If you’ve decided to completely ditch the desktop in favor of a notebook-only existence, you may find yourself yearning for the days of dual displays again. You can certainly attach a full-size external LCD monitor, like the Asus VH242H, but that may not be the most convenient of solutions. That’s because the Mimo UM-710 from Nanovision is just so much more convenient.
Introducing the Mimo UM-710
The UM-710 is an incredibly simple secondary monitor that you can attach to just about any computer. They say that it will also work just fine with netbooks too, provided that your netbook has the processing power to handle it. That’s convenient.
The version of the Mimo UM-710 I have here is black, but if the box is to be believed, it should come in Mac-friendly white as well. Speaking of Mac friendly, the Mimo does work on Apple notebooks and desktops as well, however the current driver is still in Beta and may not be totally compatible with some software.
Features and Specifications
Taking a quick run down the provided product specifications sheet, we discover the following:
- Screen Size: 7-inch wide
- Resolution: WVGA (800×480 pixels)
- Brightness: 350 cd/m2
- Contrast Ratio: 400:1
- Number of Colors: 16.7 million
- Video Signal: USB 2.0 High Speed
- Connector: USB Mini 5-pin B type
- Input Power: USB Power
- Feature: Auto Pivot
- Product Dimensions: 195 x 97.5 x 180.2-219 mm
- Shipment Dimension: 301 x 212 x 110 mm
If you’re hoping for contrast ratios and brightness ratings that rival the best LCDs on the market, you’ll need to look elsewhere. Remember that this is a secondary monitor, so the specs are meant to slot into the “good enough” range. They’re not stellar, but they’re perfectly adequate.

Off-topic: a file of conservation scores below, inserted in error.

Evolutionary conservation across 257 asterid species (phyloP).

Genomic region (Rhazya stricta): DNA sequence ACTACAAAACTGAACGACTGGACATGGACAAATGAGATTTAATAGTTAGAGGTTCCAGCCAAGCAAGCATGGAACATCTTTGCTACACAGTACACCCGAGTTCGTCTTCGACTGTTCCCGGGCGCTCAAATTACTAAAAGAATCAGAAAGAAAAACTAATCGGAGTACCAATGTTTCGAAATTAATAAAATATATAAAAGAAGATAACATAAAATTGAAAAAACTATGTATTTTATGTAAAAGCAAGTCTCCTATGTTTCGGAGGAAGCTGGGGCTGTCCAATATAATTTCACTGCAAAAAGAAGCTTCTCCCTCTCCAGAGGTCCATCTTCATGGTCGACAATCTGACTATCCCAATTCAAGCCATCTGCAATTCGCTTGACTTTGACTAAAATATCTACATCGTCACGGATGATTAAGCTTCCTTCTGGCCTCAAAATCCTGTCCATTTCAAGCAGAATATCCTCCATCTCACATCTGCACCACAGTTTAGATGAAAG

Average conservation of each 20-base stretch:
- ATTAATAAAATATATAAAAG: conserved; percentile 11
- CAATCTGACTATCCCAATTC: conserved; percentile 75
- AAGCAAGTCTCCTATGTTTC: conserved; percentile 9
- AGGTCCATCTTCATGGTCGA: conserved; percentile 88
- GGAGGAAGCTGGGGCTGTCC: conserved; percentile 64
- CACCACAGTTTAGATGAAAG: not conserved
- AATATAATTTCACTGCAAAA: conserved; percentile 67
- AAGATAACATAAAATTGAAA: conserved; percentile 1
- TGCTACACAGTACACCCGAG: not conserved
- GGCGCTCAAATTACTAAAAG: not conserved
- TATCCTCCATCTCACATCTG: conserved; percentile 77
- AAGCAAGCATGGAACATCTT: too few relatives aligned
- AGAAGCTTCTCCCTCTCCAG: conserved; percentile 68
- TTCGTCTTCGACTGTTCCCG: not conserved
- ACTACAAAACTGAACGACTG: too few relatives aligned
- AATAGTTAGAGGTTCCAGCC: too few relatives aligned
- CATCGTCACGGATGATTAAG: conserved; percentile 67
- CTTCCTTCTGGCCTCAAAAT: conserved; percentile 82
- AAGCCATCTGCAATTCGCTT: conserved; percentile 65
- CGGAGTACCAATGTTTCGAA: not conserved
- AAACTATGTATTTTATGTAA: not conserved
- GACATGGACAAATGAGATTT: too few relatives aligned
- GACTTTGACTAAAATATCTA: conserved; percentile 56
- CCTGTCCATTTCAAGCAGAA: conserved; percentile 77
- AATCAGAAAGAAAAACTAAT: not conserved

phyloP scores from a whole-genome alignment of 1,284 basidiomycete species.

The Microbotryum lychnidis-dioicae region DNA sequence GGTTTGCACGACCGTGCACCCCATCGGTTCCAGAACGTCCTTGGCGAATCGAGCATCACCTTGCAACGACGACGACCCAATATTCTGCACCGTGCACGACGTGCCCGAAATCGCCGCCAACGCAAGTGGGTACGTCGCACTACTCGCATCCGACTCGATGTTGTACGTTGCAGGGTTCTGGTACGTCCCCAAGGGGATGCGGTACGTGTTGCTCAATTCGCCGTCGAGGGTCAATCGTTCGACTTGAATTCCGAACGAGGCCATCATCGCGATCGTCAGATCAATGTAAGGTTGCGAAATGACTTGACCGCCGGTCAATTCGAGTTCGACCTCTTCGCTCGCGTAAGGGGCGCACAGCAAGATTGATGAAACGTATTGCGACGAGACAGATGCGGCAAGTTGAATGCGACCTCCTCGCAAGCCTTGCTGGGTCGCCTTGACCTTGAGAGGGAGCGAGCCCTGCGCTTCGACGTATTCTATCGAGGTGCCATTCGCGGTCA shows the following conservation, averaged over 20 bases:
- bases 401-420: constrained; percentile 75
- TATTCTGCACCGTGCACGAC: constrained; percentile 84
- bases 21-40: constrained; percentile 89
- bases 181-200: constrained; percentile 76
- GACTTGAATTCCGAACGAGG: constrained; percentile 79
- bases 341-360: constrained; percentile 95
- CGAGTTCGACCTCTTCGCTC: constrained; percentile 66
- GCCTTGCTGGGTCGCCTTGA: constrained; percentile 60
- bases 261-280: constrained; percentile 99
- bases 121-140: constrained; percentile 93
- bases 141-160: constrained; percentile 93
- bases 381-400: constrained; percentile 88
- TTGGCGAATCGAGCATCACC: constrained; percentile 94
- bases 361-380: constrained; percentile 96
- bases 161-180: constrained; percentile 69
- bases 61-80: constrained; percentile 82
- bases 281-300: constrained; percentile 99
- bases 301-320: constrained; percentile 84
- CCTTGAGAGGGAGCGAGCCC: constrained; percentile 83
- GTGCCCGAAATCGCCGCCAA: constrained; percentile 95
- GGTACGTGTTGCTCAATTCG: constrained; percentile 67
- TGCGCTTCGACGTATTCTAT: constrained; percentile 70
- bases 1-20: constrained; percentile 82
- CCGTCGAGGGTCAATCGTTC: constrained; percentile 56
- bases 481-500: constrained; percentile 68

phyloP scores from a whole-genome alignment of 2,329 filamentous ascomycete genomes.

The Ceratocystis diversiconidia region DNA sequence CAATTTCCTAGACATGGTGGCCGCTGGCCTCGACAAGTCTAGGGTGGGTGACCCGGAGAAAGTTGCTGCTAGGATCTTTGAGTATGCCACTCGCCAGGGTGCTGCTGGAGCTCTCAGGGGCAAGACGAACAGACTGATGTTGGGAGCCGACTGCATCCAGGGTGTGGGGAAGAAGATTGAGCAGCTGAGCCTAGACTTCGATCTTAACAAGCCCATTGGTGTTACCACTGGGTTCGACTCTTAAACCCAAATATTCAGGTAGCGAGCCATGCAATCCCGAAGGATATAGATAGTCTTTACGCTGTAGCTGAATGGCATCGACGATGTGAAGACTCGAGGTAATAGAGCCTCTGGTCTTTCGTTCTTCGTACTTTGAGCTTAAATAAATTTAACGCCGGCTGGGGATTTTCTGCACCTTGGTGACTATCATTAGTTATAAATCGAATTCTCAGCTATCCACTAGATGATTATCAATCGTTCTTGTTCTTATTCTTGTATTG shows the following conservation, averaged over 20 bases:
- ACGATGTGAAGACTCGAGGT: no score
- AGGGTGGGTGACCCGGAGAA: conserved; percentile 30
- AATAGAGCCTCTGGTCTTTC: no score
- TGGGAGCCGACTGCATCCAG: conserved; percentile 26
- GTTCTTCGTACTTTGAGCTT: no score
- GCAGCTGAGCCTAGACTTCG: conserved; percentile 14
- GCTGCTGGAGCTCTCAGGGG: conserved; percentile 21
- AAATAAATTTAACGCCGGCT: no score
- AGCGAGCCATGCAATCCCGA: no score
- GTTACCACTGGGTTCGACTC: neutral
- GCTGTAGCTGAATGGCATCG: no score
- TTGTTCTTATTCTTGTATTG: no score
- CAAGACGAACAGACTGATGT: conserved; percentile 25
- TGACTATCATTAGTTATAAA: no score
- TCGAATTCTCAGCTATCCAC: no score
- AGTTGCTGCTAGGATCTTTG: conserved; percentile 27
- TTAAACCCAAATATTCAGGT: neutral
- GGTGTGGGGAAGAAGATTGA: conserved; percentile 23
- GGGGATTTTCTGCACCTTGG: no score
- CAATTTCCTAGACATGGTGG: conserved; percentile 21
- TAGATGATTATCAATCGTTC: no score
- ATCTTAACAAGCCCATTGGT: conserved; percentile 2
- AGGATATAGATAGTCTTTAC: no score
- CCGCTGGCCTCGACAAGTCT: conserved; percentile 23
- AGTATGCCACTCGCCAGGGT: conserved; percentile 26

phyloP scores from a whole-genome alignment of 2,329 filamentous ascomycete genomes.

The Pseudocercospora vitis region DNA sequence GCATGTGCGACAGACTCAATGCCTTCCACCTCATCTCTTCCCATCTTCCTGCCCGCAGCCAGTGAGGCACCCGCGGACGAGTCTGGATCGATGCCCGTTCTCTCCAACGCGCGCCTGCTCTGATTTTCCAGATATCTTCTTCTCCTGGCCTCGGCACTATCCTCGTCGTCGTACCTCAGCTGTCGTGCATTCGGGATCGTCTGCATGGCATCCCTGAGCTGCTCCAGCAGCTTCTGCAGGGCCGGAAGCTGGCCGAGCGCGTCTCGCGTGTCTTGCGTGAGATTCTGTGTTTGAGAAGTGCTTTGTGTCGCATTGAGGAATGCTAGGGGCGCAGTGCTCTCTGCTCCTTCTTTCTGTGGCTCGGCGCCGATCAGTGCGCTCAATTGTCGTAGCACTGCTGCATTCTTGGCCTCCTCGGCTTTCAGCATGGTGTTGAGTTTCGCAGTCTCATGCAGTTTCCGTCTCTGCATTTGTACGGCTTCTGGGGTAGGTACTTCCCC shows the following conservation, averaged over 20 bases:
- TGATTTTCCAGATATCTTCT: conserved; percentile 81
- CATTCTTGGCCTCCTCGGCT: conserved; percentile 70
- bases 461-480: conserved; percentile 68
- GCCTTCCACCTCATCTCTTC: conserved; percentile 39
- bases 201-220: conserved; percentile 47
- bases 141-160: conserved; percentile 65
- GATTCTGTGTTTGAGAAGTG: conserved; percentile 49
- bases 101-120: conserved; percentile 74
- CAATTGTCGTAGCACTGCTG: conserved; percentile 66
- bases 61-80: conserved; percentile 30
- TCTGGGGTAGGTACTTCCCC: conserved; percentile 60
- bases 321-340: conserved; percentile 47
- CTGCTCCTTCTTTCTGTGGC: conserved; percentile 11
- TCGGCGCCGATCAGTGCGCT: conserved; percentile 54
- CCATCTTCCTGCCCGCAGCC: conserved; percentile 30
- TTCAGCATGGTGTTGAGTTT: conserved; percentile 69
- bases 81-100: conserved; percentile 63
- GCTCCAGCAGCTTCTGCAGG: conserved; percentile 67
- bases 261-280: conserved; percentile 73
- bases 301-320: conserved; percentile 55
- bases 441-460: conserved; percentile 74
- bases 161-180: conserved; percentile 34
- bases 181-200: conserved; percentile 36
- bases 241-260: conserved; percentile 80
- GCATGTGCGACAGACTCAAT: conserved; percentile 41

Looking Inside the Box
While the Mimo UM-710 could certainly be packed up and used as a portable secondary screen for your laptop, its primary purpose is to stay at your home office for your longer computing sessions. In this way, it’s not at all surprising that Nanovision did not include any kind of carrying case or pouch.
Instead, what you find inside the box is the Mimo UM-710 itself, the glossy black stand, a dual USB cable, installation CD, and supporting documentation. The CD isn’t really necessary, since they recommend that you download the latest drivers directly from the website instead.
The Nanovision Mimo UM-710 is powered by DisplayLink technology and I’m already using one of their USB external graphics cards. I found that I did not need to install any additional drivers for this screen to work. The experience on the Mac isn’t as positive though as the drivers are still in Beta and tend to disable things that required Quartz Extreme. This means things like iMovie 09 just tell you it can’t open until this display is unplugged. Bummer.